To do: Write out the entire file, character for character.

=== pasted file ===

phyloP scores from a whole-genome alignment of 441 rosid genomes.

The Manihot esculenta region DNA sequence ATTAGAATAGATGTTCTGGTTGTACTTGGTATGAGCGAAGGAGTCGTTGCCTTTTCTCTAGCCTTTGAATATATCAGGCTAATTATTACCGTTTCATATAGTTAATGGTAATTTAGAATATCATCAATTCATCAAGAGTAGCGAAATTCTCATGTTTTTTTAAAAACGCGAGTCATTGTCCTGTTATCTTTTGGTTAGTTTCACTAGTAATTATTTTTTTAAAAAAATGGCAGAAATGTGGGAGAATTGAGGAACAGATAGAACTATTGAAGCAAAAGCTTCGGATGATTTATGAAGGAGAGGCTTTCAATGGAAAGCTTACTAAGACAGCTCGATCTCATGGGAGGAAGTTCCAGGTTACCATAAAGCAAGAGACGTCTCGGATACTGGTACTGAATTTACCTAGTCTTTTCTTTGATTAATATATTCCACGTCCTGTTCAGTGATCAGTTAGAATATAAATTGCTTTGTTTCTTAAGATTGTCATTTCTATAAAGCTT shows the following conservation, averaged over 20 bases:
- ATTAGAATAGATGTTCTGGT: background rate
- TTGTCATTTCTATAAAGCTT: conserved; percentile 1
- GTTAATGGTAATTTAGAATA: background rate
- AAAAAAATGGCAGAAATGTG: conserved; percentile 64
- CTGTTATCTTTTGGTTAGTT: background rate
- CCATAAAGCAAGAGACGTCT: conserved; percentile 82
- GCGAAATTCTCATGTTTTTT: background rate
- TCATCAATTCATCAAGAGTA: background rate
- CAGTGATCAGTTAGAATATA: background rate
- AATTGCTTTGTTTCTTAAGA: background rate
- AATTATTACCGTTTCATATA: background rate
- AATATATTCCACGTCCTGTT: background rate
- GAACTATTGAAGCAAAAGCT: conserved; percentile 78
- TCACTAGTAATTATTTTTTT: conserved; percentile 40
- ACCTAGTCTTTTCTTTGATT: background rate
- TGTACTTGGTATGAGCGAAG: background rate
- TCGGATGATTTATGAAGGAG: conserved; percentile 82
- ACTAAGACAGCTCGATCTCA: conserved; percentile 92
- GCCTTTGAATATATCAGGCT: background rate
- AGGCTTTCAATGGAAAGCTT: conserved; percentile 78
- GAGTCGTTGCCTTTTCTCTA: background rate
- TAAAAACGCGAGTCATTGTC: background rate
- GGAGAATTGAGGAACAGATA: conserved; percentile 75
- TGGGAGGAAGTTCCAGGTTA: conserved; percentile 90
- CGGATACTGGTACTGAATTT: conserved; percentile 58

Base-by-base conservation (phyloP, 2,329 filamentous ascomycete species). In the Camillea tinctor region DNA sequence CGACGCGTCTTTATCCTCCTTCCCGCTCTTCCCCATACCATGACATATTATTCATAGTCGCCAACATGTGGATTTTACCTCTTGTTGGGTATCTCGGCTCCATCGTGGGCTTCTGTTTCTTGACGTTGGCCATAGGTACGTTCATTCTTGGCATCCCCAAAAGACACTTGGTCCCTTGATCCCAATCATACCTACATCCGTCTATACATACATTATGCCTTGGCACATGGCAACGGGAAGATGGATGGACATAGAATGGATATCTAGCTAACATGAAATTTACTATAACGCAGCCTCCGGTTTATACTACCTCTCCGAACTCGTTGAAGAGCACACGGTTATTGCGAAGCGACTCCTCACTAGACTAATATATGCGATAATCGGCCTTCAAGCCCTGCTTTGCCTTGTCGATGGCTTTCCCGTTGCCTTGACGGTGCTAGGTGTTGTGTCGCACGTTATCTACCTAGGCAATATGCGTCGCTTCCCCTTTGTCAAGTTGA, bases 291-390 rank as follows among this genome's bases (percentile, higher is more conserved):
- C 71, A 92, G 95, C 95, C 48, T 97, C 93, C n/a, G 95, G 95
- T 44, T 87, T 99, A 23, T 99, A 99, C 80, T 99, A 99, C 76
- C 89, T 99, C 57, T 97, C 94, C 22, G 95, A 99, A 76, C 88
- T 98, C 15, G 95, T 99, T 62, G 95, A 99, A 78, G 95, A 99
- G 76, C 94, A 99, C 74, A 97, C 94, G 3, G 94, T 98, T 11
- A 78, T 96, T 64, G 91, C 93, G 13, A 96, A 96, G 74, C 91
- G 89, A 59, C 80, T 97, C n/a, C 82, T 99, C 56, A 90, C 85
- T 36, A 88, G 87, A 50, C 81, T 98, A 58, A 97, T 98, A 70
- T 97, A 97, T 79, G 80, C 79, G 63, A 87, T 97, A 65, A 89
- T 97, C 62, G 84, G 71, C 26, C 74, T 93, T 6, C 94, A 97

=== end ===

phyloP scores from a whole-genome alignment of 441 rosid genomes.

The Manihot esculenta region DNA sequence ATTAGAATAGATGTTCTGGTTGTACTTGGTATGAGCGAAGGAGTCGTTGCCTTTTCTCTAGCCTTTGAATATATCAGGCTAATTATTACCGTTTCATATAGTTAATGGTAATTTAGAATATCATCAATTCATCAAGAGTAGCGAAATTCTCATGTTTTTTTAAAAACGCGAGTCATTGTCCTGTTATCTTTTGGTTAGTTTCACTAGTAATTATTTTTTTAAAAAAATGGCAGAAATGTGGGAGAATTGAGGAACAGATAGAACTATTGAAGCAAAAGCTTCGGATGATTTATGAAGGAGAGGCTTTCAATGGAAAGCTTACTAAGACAGCTCGATCTCATGGGAGGAAGTTCCAGGTTACCATAAAGCAAGAGACGTCTCGGATACTGGTACTGAATTTACCTAGTCTTTTCTTTGATTAATATATTCCACGTCCTGTTCAGTGATCAGTTAGAATATAAATTGCTTTGTTTCTTAAGATTGTCATTTCTATAAAGCTT shows the following conservation, averaged over 20 bases:
- ATTAGAATAGATGTTCTGGT: background rate
- TTGTCATTTCTATAAAGCTT: conserved; percentile 1
- GTTAATGGTAATTTAGAATA: background rate
- AAAAAAATGGCAGAAATGTG: conserved; percentile 64
- CTGTTATCTTTTGGTTAGTT: background rate
- CCATAAAGCAAGAGACGTCT: conserved; percentile 82
- GCGAAATTCTCATGTTTTTT: background rate
- TCATCAATTCATCAAGAGTA: background rate
- CAGTGATCAGTTAGAATATA: background rate
- AATTGCTTTGTTTCTTAAGA: background rate
- AATTATTACCGTTTCATATA: background rate
- AATATATTCCACGTCCTGTT: background rate
- GAACTATTGAAGCAAAAGCT: conserved; percentile 78
- TCACTAGTAATTATTTTTTT: conserved; percentile 40
- ACCTAGTCTTTTCTTTGATT: background rate
- TGTACTTGGTATGAGCGAAG: background rate
- TCGGATGATTTATGAAGGAG: conserved; percentile 82
- ACTAAGACAGCTCGATCTCA: conserved; percentile 92
- GCCTTTGAATATATCAGGCT: background rate
- AGGCTTTCAATGGAAAGCTT: conserved; percentile 78
- GAGTCGTTGCCTTTTCTCTA: background rate
- TAAAAACGCGAGTCATTGTC: background rate
- GGAGAATTGAGGAACAGATA: conserved; percentile 75
- TGGGAGGAAGTTCCAGGTTA: conserved; percentile 90
- CGGATACTGGTACTGAATTT: conserved; percentile 58

Base-by-base conservation (phyloP, 2,329 filamentous ascomycete species). In the Camillea tinctor region DNA sequence CGACGCGTCTTTATCCTCCTTCCCGCTCTTCCCCATACCATGACATATTATTCATAGTCGCCAACATGTGGATTTTACCTCTTGTTGGGTATCTCGGCTCCATCGTGGGCTTCTGTTTCTTGACGTTGGCCATAGGTACGTTCATTCTTGGCATCCCCAAAAGACACTTGGTCCCTTGATCCCAATCATACCTACATCCGTCTATACATACATTATGCCTTGGCACATGGCAACGGGAAGATGGATGGACATAGAATGGATATCTAGCTAACATGAAATTTACTATAACGCAGCCTCCGGTTTATACTACCTCTCCGAACTCGTTGAAGAGCACACGGTTATTGCGAAGCGACTCCTCACTAGACTAATATATGCGATAATCGGCCTTCAAGCCCTGCTTTGCCTTGTCGATGGCTTTCCCGTTGCCTTGACGGTGCTAGGTGTTGTGTCGCACGTTATCTACCTAGGCAATATGCGTCGCTTCCCCTTTGTCAAGTTGA, bases 291-390 rank as follows among this genome's bases (percentile, higher is more conserved):
- C 71, A 92, G 95, C 95, C 48, T 97, C 93, C n/a, G 95, G 95
- T 44, T 87, T 99, A 23, T 99, A 99, C 80, T 99, A 99, C 76
- C 89, T 99, C 57, T 97, C 94, C 22, G 95, A 99, A 76, C 88
- T 98, C 15, G 95, T 99, T 62, G 95, A 99, A 78, G 95, A 99
- G 76, C 94, A 99, C 74, A 97, C 94, G 3, G 94, T 98, T 11
- A 78, T 96, T 64, G 91, C 93, G 13, A 96, A 96, G 74, C 91
- G 89, A 59, C 80, T 97, C n/a, C 82, T 99, C 56, A 90, C 85
- T 36, A 88, G 87, A 50, C 81, T 98, A 58, A 97, T 98, A 70
- T 97, A 97, T 79, G 80, C 79, G 63, A 87, T 97, A 65, A 89
- T 97, C 62, G 84, G 71, C 26, C 74, T 93, T 6, C 94, A 97